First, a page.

ATHENS (Reuters) - Greek Prime Minister George Papandreou was elected as a Socialist who would lavish jobs and benefits on the poor and working class, but was brought down two years later by an economic crisis that forced him to do the opposite.
He is expected to step down soon, after the presidency announced on Sunday that his PASOK party and its conservative opponents had agreed to form a national unity government to stave off bankruptcy. One of the conservatives’ main conditions for participation has been his resignation.
The soft-spoken, genteel Papandreou, 59, has struggled to follow in the footsteps of his elder statesman grandfather and larger-than-life father, who each served multiple terms as prime minister and towered over Greek politics for much of the past century.
He was born in St Paul, Minnesota and educated in Canada, the United States, Sweden and Britain. Greeks occasionally mock his mistakes speaking his country’s own language, as well as his mild manner and even his penchant for riding a bicycle, a far cry from the macho image many Greek politicians strive for.
As his political career came to a head last week with a failed gamble on a proposal to hold a referendum on the harsh measures required to avert bankruptcy, he insisted that he was not holding onto power out of personal ambition.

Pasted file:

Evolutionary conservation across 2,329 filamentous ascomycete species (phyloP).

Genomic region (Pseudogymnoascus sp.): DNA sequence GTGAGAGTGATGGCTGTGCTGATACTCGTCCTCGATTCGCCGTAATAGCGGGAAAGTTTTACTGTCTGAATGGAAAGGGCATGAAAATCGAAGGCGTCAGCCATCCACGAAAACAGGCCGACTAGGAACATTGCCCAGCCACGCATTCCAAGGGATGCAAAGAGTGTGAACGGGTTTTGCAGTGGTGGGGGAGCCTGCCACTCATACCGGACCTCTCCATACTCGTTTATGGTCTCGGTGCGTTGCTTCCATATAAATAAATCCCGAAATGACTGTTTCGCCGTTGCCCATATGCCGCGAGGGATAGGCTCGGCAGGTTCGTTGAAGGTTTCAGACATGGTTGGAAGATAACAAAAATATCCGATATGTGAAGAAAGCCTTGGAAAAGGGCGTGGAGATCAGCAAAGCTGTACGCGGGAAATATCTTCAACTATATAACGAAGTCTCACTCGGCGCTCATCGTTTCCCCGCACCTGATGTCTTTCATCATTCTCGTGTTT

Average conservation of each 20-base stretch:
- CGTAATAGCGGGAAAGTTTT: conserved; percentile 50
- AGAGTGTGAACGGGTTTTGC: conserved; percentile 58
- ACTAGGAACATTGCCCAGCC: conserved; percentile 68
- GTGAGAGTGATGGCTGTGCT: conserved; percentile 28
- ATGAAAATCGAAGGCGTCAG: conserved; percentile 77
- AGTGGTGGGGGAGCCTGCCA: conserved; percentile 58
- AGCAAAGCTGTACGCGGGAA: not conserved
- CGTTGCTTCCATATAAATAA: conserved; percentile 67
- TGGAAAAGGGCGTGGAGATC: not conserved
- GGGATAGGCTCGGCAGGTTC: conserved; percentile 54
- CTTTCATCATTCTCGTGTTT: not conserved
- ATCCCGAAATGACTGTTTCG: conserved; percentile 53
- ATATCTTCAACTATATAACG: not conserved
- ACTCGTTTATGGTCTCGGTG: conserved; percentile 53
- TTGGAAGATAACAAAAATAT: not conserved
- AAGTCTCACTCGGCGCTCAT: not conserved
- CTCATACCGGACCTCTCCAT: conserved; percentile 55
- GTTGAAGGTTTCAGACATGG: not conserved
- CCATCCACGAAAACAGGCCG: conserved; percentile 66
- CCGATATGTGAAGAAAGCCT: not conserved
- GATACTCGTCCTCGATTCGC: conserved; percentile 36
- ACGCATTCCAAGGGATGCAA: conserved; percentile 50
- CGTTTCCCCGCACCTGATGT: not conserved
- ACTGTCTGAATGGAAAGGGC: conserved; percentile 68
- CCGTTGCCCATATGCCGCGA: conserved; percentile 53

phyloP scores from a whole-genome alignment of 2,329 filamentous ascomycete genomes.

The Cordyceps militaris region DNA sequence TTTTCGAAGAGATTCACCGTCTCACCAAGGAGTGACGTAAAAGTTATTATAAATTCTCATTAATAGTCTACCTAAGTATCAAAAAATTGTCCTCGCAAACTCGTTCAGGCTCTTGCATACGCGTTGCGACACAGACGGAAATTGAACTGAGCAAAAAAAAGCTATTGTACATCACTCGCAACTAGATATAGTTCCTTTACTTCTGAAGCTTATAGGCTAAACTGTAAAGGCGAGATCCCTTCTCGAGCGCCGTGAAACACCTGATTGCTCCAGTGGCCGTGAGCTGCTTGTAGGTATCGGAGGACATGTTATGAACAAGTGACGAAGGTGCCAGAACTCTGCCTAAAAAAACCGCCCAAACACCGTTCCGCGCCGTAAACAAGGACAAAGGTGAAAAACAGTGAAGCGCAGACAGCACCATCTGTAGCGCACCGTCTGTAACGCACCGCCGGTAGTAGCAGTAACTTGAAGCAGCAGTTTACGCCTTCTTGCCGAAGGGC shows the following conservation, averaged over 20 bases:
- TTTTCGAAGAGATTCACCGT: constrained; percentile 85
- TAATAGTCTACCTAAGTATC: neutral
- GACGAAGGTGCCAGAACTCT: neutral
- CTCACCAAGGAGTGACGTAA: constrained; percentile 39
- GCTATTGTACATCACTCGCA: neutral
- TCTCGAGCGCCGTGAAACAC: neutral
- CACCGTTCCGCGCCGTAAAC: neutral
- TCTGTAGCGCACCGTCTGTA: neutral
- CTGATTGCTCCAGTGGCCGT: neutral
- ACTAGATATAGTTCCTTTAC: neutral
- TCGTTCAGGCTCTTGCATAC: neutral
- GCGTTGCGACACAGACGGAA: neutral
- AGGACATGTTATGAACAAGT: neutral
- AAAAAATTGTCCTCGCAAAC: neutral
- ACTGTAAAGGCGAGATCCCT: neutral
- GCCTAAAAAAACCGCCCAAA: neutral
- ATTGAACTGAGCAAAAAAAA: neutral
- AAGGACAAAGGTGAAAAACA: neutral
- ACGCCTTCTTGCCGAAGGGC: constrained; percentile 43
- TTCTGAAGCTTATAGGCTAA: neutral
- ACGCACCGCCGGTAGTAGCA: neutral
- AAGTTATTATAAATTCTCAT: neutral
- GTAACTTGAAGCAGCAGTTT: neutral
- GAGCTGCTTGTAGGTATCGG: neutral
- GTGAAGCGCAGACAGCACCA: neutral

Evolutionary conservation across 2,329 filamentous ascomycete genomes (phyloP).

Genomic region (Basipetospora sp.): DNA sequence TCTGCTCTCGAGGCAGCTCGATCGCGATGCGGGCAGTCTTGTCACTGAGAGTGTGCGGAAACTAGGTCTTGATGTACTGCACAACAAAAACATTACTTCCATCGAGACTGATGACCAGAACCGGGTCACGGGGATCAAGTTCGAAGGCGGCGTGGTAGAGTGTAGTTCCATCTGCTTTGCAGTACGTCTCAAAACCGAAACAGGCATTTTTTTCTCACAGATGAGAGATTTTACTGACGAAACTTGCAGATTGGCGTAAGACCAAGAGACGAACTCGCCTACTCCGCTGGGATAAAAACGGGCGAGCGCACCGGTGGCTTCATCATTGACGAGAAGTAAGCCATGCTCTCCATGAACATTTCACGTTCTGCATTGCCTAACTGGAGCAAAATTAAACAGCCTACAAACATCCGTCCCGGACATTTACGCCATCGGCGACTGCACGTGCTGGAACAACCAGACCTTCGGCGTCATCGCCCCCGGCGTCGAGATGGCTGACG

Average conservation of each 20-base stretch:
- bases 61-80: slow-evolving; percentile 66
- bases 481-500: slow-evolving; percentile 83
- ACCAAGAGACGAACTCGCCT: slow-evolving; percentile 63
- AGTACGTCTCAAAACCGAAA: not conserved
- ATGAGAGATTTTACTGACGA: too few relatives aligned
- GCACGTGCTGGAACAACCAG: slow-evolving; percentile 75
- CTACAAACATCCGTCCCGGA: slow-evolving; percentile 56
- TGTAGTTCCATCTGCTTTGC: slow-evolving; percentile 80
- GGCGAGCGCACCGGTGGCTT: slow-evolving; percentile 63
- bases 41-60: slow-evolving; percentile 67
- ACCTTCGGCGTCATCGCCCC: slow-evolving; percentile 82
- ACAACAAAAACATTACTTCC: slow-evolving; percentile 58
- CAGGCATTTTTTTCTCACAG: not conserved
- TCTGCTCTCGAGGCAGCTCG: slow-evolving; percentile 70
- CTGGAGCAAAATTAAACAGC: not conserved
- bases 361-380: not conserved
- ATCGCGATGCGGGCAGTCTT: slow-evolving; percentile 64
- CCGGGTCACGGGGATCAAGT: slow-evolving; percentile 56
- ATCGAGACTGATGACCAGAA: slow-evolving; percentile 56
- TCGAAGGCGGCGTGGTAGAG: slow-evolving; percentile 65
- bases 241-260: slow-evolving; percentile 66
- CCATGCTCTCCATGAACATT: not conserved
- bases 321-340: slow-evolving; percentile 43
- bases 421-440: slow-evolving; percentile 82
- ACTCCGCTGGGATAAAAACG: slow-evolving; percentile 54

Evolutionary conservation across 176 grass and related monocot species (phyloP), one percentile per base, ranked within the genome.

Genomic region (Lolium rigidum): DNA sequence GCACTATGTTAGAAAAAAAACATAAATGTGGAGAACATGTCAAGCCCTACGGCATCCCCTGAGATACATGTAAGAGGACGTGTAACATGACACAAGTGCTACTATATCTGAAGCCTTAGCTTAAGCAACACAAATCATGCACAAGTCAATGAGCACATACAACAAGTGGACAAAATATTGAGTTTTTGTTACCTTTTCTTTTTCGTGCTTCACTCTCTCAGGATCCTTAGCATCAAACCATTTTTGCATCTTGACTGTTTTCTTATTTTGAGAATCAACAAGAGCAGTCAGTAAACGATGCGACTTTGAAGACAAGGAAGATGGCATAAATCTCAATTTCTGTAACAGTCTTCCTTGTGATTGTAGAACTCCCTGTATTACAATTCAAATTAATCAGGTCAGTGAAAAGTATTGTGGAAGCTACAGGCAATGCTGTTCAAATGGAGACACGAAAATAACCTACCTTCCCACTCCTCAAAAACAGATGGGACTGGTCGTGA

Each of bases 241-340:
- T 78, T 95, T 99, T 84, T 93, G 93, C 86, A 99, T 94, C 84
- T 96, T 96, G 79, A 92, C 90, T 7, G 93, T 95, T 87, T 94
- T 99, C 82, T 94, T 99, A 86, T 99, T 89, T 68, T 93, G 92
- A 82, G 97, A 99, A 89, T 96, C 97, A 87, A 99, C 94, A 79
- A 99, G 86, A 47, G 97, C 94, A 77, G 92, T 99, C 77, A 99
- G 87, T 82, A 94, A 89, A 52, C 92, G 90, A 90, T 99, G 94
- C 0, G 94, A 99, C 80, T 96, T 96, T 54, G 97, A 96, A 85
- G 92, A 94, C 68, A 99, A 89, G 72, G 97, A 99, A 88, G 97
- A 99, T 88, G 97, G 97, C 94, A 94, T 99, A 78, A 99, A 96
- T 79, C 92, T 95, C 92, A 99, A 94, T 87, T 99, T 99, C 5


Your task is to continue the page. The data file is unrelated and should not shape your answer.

“The last thing I care about is my post. I don’t care even if I am not reelected. The time has come to make a new effort ... I never thought of politics as a profession,” Papandreou said on Friday before surviving a confidence vote.
His Socialists came to power in 2009 with promises to help the poor that had been left behind by an economic boom that followed the country’s entry into the euro single currency.
But since he took power and announced that Greece’s debts were higher than thought, the country has suffered its longest recession in generations, and the poor and working class have been hit hardest.
To stave off bankruptcy, Papandreou has been forced to impose severe spending cuts and hack back at a welfare state and a system of generous treatment of state workers seen as the legacy of his own charismatic father. PASOK has seen its popularity crumble and its parliamentary majority erode.
With European leaders demanding more cuts and Greek workers taking to the streets in violent protests, he gambled last week that a referendum on the bailout would finally allow him to demonstrate political support for the tough measures.
But the prospect that a “no” vote could throw Greece into abrupt bankruptcy caused mayhem in the markets, fury among other European leaders and defections in the ruling party.
Eventually he backed down on the referendum, saying the proposal had achieved its aim by persuading the opposition to back the reforms and join a coalition government. Their stated price for doing so has been his resignation.
FOLLOWING FATHER‘S FOOTSTEPS
Throughout his career, Papandreou has had to prove his mettle within a PASOK party still nostalgic for his late father Andreas. It took him three national elections to oust his arch-rival, conservative Costas Karamanlis, as premier.